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The Difference of Performance as Research

  • MARK FLEISHMAN
Abstract

This article considers the proposition that performance as research is a series of embodied repetitions in time, on both micro (bodies, movements, sounds, improvisations, moments) and macro (events, productions, projects, installations) levels, in search of a series of differences. It investigates the proposition in terms of Bergson's notion of ‘creative evolution’ and Deleuze's engagement with it, and is concerned with questions such as: what nature of differences does performance as research give rise to? Where do the differences lie, in the repetitions or in the spaces in between? And is there a point at which the unleashing of differences is exhausted, a point at which, perhaps, the evolution becomes an involution, either a shrinkage of difference, an inverted return to the same, or, in the Deleuzian sense, a new production no longer dependent on differentiation but on transversal modes of becoming?

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NOTES

1 Practice as Research in Performance (PARIP) was a five-year project headed by Baz Kershaw and the Department of Drama at the University of Bristol and funded by the Arts and Humanities Research Board. Its objectives were ‘to investigate creative-academic issues raised by practice as research, where performance is defined . . . as performance media: theatre, dance, film, video and television’ (http://www.bris.ac.uk/parip/introduction.htm).

2 Kershaw, Baz, ‘Practice as Research through Performance’, in Smith, Hazel and Dean, Roger T., eds., Practice-Led Research, Research-Led Practice in the Creative Arts (Edinburgh: Edinburgh University Press, 2009), pp. 104–25, here p. 105.

3 There are a number of terms used to describe the type of research activity we are dealing with here, including practice/performance as research, practice/performance-based research and practice/performance-led research, creative research, artistic research etc. While the use of practice rather than performance opens up the concept to a broader range of disciplines and applications within disciplines, for the remainder of this article I will use the term performance as research and/or its abbreviation, PaR, for its greater specificity in relation to my own work and because this is the currently agreed terminology within IFTR's Performance as Research Working Group.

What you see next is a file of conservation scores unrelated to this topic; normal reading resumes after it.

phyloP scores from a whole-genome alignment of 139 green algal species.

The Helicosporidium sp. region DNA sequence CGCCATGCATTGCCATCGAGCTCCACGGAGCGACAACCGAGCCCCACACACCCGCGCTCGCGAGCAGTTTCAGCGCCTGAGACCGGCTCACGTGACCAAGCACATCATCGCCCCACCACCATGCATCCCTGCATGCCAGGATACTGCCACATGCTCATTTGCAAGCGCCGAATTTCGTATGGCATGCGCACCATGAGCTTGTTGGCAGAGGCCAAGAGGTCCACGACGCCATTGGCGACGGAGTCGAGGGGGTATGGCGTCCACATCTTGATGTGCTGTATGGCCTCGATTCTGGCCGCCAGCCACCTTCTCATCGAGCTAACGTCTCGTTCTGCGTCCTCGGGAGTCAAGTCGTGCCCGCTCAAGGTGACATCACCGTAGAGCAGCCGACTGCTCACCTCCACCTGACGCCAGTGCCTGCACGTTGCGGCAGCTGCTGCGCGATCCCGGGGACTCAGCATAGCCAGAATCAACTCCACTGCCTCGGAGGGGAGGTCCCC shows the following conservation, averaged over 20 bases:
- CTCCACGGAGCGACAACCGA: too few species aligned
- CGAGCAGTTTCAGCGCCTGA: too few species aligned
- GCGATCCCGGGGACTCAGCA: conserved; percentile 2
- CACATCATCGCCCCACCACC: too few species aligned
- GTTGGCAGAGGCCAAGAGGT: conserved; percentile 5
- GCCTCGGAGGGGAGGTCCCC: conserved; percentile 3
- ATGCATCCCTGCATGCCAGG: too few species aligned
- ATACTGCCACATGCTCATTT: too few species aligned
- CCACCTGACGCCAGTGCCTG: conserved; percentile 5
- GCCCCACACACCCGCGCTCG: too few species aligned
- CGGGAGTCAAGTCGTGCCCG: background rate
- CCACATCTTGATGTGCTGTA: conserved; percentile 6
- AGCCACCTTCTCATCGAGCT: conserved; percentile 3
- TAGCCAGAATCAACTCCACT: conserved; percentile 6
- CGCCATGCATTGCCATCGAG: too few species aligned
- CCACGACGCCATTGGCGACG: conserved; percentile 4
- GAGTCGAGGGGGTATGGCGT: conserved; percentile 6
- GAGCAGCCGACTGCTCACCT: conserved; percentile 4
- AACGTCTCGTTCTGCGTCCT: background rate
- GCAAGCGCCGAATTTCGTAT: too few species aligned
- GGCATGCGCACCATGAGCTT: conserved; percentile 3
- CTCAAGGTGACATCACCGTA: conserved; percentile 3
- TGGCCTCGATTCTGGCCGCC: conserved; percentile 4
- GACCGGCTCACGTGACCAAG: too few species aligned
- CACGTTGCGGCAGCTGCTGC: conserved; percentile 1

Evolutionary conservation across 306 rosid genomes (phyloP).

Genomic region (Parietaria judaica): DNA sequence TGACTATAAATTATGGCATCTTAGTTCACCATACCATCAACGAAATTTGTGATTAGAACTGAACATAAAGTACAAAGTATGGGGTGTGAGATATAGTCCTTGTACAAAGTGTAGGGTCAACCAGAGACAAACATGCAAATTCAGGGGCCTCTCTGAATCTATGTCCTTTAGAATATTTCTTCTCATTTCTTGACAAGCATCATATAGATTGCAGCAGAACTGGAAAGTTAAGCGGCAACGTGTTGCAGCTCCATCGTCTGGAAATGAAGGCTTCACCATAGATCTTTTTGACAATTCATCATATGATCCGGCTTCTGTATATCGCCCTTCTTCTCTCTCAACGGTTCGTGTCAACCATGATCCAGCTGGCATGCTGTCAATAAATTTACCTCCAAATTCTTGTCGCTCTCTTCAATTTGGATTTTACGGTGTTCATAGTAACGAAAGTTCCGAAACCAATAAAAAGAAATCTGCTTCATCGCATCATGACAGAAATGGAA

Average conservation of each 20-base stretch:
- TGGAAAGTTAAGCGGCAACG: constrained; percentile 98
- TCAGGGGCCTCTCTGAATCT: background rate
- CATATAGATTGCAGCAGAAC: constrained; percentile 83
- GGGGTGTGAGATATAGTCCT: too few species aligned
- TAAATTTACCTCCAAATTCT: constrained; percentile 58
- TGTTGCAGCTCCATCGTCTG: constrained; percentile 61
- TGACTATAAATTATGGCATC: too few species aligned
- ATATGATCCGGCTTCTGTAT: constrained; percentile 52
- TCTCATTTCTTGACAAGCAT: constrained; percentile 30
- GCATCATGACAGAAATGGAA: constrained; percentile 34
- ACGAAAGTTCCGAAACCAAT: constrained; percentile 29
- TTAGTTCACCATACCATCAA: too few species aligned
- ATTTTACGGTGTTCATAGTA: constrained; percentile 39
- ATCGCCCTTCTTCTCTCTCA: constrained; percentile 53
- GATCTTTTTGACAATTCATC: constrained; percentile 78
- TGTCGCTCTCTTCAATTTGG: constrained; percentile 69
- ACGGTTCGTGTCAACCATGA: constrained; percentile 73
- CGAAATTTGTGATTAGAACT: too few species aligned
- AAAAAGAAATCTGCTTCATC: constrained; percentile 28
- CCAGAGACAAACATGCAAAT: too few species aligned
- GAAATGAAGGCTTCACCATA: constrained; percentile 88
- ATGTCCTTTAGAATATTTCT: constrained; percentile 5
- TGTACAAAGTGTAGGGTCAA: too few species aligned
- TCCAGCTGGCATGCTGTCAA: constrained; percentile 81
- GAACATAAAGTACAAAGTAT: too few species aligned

4 Recent publications include Barrett, Estelle and Bolt, Barbara, Practice as Research: Approaches to Creative Arts Enquiry (London: I.B. Tauris, 2007); Allegue, Ludivine et al. , Practice-as-Research: In Performance and Screen (Basingstoke: Palgrave Macmillan, 2009); Riley, Shannon Rose and Hunter, Lynette, Mapping Landscapes for Performance as Research: Scholarly Acts and Creative Cartographies (Basingstoke: Palgrave Macmillan, 2009); Smith and Dean, Practice-Led Research, Research-Led Practice.

5 Painter, Colin, ‘Editorial’, POINT: Art & Design Research Journal, 3 (1996), n.p.

6 The ideas that follow have their origin in a presentation made in an open panel at the 2010 IFTR conference in Munich entitled Exhausting Modernity – Repetition, Time and Generative Processes, with reference to the ideas of Teresa Brennan on modernity as exhausted or exhausting. This panel formed part of the Performance as Research Working Group's broader investigations of repetition, time and generative processes. In general, the Working Group has focused less on the sharing of individual projects and more on grappling with the workings, the nuances and the complexities of PaR, usually by means of performance itself. In other words, the Working Group has set out to contribute to developing the meta-discourse of the practice.